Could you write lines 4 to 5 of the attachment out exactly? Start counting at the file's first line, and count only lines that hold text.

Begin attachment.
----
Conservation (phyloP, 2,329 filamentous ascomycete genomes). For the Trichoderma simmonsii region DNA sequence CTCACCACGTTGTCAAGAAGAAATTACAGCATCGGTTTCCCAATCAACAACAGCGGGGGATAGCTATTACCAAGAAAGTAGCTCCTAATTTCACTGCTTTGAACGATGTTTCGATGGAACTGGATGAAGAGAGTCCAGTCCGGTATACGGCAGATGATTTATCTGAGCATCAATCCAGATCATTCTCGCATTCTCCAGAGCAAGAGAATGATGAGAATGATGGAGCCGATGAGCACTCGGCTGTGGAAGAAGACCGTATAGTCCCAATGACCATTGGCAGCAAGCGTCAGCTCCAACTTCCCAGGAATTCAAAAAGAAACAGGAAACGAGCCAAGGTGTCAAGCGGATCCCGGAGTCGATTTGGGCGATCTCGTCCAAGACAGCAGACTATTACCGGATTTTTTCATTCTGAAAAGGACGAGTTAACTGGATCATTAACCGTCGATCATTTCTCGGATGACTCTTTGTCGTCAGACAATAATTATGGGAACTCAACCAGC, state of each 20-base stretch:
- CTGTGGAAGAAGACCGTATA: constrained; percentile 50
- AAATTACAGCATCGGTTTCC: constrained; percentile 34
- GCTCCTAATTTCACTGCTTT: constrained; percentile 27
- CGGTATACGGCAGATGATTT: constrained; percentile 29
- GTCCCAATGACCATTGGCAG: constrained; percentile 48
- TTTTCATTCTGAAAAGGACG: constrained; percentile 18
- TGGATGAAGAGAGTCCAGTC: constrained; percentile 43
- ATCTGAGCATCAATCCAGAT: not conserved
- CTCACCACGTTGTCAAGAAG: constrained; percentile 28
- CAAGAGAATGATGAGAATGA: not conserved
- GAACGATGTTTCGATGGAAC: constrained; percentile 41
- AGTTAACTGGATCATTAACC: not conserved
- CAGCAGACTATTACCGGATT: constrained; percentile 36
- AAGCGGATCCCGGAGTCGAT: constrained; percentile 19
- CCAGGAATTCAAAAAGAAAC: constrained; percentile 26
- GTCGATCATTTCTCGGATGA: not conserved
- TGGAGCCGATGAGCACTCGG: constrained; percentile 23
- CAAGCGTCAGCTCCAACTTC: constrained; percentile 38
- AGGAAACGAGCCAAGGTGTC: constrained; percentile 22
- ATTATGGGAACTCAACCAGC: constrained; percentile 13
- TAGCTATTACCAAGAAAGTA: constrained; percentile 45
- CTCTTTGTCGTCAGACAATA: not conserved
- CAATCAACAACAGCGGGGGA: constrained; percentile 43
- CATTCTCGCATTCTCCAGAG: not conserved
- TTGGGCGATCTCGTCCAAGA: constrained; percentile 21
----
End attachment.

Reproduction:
- GCTCCTAATTTCACTGCTTT: constrained; percentile 27
- CGGTATACGGCAGATGATTT: constrained; percentile 29